Sam Nicoresti: Cancel Anti Wokeflake Snow Culture
Free Fringe @ The Banshee Labyrinth
What chance these days of enjoying a month of comedy without a free speech v cancel culture dust-up? Standup Sam Nicoresti – Leicester Square New Comedian of 2021 – fires the starting gun (well, more of a water pistol) with this delightfully named show, which should subject the whole debate to the lampoonery – and sense of perspective – it keenly requires.
Julia Masli: CHOOSH!
The star of the Malcolm Hardee award-winning absurdo-sketch show Legs returns with her solo clown debut, tracing a migrant’s journey from eastern Europe to America. Early reviews suggest something special, although perhaps we shouldn’t take them, or anything about this show, too seriously, given that Masli’s title is Russian for … bullshit.
Frank Skinner: 30 Years of Dirt
For McCartney at Glastonbury, read Skinner on the Edinburgh fringe: a senior citizen who refuses to descend from the top of his game. His new show 30 Years of Dirt (he won the fringe’s then-Perrier award 31 years ago) finds the Brummie back at the festival where he made his name, and still making standup as laconic and effortlessly funny as anyone’s.
Sophie Duker: Hag
In contrast to her companionable 2019 debut Venus, which saw her nominated for best newcomer, recent Taskmaster champ Sophie Duker promises an altogether spikier show this year. Hag, delivered in the year she turns 30, is about growing older, wiser and “gleefully not caring any more,” says Duker. It’s bound to be one of the summer’s most sought-after tickets.
Phil Wang: The Real Hero in All This
Assembly George Square
Last time out at the fringe, tickets for Phil Wang’s run sold out at record speed. Since then, the British-Malaysian’s star has risen further, with a Netflix special, an appearance on David Letterman’s standup chat show, and a guest role in Amy Schumer’s Life & Beth. Book now, in short, for a new set addressing (it says here), “race, family, and everything that’s been going on in his Philly little life.”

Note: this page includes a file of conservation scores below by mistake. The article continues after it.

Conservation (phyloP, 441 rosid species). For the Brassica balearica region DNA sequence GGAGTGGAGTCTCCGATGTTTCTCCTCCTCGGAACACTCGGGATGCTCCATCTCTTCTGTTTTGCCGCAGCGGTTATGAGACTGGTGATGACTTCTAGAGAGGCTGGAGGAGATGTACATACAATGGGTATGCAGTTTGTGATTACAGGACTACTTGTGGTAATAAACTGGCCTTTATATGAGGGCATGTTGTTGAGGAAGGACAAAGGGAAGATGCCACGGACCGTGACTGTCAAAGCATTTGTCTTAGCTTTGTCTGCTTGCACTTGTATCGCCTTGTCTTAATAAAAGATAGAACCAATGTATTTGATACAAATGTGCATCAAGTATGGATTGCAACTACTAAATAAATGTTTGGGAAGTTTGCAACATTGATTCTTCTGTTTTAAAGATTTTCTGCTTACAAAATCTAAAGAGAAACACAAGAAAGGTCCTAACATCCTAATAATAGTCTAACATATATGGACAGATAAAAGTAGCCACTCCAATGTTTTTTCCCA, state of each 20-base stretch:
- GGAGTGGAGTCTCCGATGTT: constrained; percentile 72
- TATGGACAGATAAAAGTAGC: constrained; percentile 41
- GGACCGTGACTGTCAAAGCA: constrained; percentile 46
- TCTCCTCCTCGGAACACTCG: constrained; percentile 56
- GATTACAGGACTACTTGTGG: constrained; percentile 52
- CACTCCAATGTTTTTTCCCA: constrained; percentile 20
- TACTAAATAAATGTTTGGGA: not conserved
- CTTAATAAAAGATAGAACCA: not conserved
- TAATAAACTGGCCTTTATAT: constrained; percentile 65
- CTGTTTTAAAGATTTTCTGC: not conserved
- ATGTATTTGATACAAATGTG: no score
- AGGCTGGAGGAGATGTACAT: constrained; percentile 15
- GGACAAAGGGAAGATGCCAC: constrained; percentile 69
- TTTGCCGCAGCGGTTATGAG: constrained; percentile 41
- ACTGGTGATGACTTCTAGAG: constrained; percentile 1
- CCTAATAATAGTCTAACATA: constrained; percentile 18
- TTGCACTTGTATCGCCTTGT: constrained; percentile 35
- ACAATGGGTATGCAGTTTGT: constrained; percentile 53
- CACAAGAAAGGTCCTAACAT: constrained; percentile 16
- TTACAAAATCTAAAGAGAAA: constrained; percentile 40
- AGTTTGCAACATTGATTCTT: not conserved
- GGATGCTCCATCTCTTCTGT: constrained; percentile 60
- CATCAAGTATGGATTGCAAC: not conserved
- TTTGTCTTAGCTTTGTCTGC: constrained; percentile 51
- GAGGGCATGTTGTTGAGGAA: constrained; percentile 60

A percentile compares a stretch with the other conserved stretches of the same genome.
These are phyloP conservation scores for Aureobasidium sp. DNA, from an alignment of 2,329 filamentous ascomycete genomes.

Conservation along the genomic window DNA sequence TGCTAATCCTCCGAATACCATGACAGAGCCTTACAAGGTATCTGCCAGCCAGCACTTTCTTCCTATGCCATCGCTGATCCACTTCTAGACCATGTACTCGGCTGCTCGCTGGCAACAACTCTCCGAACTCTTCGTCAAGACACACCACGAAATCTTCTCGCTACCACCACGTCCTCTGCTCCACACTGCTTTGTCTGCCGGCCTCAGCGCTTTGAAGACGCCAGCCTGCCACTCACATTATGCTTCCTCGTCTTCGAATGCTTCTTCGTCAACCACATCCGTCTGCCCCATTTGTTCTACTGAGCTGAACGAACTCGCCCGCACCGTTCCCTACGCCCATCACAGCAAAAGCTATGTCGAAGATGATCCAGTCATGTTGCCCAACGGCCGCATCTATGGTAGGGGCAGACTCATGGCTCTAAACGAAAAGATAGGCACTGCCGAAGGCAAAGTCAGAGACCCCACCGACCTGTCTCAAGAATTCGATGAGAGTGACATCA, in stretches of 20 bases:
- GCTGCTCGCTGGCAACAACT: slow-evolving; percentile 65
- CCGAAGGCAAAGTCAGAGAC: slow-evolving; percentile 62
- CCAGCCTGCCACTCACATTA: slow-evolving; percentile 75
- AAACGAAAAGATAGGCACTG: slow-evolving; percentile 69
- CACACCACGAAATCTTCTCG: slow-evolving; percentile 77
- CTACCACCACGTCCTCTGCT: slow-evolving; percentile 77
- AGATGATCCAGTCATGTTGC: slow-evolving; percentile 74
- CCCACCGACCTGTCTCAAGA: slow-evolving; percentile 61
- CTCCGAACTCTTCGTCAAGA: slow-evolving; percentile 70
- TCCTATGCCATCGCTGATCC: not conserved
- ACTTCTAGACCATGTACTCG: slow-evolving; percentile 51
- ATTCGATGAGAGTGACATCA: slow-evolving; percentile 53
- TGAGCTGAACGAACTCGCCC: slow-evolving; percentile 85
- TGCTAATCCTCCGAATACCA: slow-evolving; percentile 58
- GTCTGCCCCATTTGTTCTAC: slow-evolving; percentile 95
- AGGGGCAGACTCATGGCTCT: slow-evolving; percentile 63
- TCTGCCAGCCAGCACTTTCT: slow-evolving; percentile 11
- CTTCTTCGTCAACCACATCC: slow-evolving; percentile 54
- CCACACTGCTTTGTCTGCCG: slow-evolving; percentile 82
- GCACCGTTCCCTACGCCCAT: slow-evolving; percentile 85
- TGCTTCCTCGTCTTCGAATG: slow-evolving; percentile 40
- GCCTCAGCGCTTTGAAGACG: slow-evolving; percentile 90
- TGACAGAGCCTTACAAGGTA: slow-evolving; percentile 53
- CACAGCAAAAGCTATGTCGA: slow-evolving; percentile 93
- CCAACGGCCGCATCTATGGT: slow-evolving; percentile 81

Catherine Cohen: Work in Progress
There was nothing more electrifying on the 2019 Edinburgh fringe than New York cabaret comic Cat Cohen’s The Twist? She’s Gorgeous, a for-the-ages suite of songs from the anxious heart of Gen Z identity curation. It’s since streamed on Netflix and is back on this year’s fringe – but so too is a new work-in-progress.
Sheeps: Ten Years, Ten Laughs
No sketch group of the last decade has made work more exciting than Sheeps. Their solo careers (Al Roberts with Stath Lets Flats; Liam Williams with Ladhood and Pls Like) have been impressively busy. But when this trio assemble, they make terrifically playful and mind-meltingly meta sketch comedy.
Frankie Thompson: Catts
The recent record may not bode well when it comes to adaptations of Andrew Lloyd Webber’s Cats. But if the Hollywood movie was so-bad-it’s funny, this new show by up-and-coming clown and “emerging idiot” Frankie Thompson should be funny full stop. A force of nature on the stage, Thompson’s not-quite Lloyd Webber refit conjures “the distractions and obsessions that help us cope with an increasingly dystopian reality.”
Josie Long: Re-Enchantment
God knows it’s not been an easy decade to be a leftie. Sometimes it feels as if it’s only the Josie Long shows that keep you going. And here comes another one, in which the doyenne of doggedly upbeat leftwing comedy returns with another bulletin from her big-hearted, big-kid life – as a mother of two, recent immigrant to Scotland and stubborn optimist in dark times.
Atsuko Okatsuka: The Intruder